You need to look at the home from the vantage point of whether a person with some confusion will be at risk of falls. Injury caused by falling is one of the major causes of people having to leave the comfort of their homes before they want to.You may need to get a companion in the home at a time that your loved one feels they need no help. These are delicate issues, but I like to say that we respect our elders by arranging for their care and safety. Keeping out of the way so that your loved one with dementia can “stay independent” for the sake of independence can result in compromised safety or even financial loss. A person with dementia can easily be preyed on and send money to strangers without understanding why.  As these problems start to develop, a person with dementia needs their family to step up to the plate and do what’s needed to preserve their safety and quality of life.

When I needed to step in to help my mother overcome her own reluctance to accept the need for home care, and to stop driving, and to have someone  go with her to every doctor’s appointment, and someone to oversee all of her medication,  she was very mad at me. “Linda, I feel that I am being managed,” she said. To which I replied, “You are, Mom, because I worry about you and I love you and you raised me to be here.” She was still mad, but she did get over it.

Call us for advice on developing your elder care plan and for estate planning … 732-382-6070



State of NJ issues MedCom to Medicaid Supervisors on use of Qualified Income trusts (QITs)

On December 19th, 2014, the NJ Division of Medical Assistance and Health Services (DMAHS) issued Medicaid Communication No. 14-15  to the County Welfare (CWA) Directors, explaining the necessity for certain higher-income Medicaid applicants to divert their excess income into a Qualified Income Trust (QIT) before they can apply for MLTSS Medicaid services to pay for nursing home, assisted living or community care. I’ve blogged about this previously – check my October and November posts. According to the Med-Com at page 1, the purpose of the QIT is “to disregard an individual’s income above 300% of the Federal Benefit Rate (FBR). In order for [it] to be disregarded, it must be deposited into the QIT bank account.”  Here is the pdf:


In 2015, if the monthly income is in excess of $2,199.00, it has to be diverted through a QIT.

Keep in mind that the Trust has to be set up before the date you want eligibility for. So you may need a few months to finish up the Medicaid “spend-down” and to set up this Trust at the bank. Many banks are still not familiar with this structure. Once the application is filed, and the CWA caseworker determines that there is eligibility, s/he will prepare a Medicaid Patient Responsibility (PR) form to be used by the Trustee as the guide for the monthly allocation of the income for the Medicaid recipient’s required expenses.The income has to be spent in this order each month: (1) Personal Needs Allowance or home maintenance allowance, (2) Spousal and family member maintenance allowance (calculated by the CWA based on the regulations), (3) unreimbursed state-approved medical expenses, (4) health insurance premiums, and (5) the mandatory cost share to the facility.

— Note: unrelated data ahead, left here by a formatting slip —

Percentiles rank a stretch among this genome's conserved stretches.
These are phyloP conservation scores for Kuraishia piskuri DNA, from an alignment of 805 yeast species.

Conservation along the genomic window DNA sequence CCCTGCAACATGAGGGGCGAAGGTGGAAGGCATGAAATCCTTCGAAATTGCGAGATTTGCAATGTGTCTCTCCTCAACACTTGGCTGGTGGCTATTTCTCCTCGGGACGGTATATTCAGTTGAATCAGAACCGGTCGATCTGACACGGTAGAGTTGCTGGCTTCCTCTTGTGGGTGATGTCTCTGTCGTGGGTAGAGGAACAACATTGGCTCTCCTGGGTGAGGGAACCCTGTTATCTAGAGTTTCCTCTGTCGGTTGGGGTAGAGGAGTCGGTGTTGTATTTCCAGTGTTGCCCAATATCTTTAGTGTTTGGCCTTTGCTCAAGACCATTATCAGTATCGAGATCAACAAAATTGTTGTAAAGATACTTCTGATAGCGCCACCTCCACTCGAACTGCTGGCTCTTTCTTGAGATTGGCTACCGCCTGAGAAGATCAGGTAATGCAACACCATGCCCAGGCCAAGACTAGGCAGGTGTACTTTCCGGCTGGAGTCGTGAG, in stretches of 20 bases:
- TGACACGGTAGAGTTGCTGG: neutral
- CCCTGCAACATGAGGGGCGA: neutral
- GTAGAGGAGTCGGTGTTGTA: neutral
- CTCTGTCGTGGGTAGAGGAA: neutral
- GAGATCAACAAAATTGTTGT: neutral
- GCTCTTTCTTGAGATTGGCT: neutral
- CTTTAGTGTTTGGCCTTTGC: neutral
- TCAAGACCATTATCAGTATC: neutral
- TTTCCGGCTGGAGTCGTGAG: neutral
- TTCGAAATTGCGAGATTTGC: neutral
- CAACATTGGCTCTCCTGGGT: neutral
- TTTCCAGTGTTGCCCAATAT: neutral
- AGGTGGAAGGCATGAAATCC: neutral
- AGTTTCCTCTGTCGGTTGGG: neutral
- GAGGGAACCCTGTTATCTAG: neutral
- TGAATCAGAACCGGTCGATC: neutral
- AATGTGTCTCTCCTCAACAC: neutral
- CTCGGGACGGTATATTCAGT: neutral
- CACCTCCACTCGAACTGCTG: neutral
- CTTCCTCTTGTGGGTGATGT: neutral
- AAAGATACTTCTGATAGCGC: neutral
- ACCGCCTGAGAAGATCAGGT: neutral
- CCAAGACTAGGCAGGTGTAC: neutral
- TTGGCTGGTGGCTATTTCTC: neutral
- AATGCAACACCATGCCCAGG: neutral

At ever step of the way there can be legal disputes that arise based on how the regulations apply to your particular case. Call us for advice and representation with Medicaid applications, MLTSS and QIT’s … 732-382-6070.

The 1.7% COLA increase in Social Security will be disregarded by SSI

Some people who are disabled receive a modest amount of Social Security Disability benefits and also receive Supplemental Security income (SSI). To be eligible for SSI, the total countable income in a given month must not exceed certain amounts that are set annually. If one receives at least a dollar of SSI, s/he can receive Medicaid for health insurance.

Effective January 1, 2015, the Social Security Administration gave a 1.7% increase in monthly benefit as a COLA (cost of living adjustment) . This increased income could put a person “over the top” and cause them to have income in excess of the limits for SSI. That could mean they’d lose their Medicaid benefit as well.

The State of New Jersey issued  MedCom No. 15-01 (Medicaid Communication memo) on January 13th, 2015 which clarifies that such individuals will NOT lose their eligibility and the excess income due to a COLA increase is to be disregarded when determining continuing as well as initial eligibility. 15-01_SSI_Ineligibles_COLA_2015

This class of individuals is sometimes referred  to as “Pickle People” because the original federal law protecting them from the unintended loss of SSI by a COLA increase in Social Security was an amendment sponsored by U.S. COngressman J.J. Pickle (D-Texas).

This issue is of particular importance to people with special needs disabilities who participate in DDD programs and receive Social Security Disability benefits based on the earnings record of their retired or deceased parent along with their own SSI. Loss of SSI would otherwise result in loss of Medicaid and loss of eligibility for DDD services.

Turned down for SSI or Social Security Disability? Call us to discuss an appeal …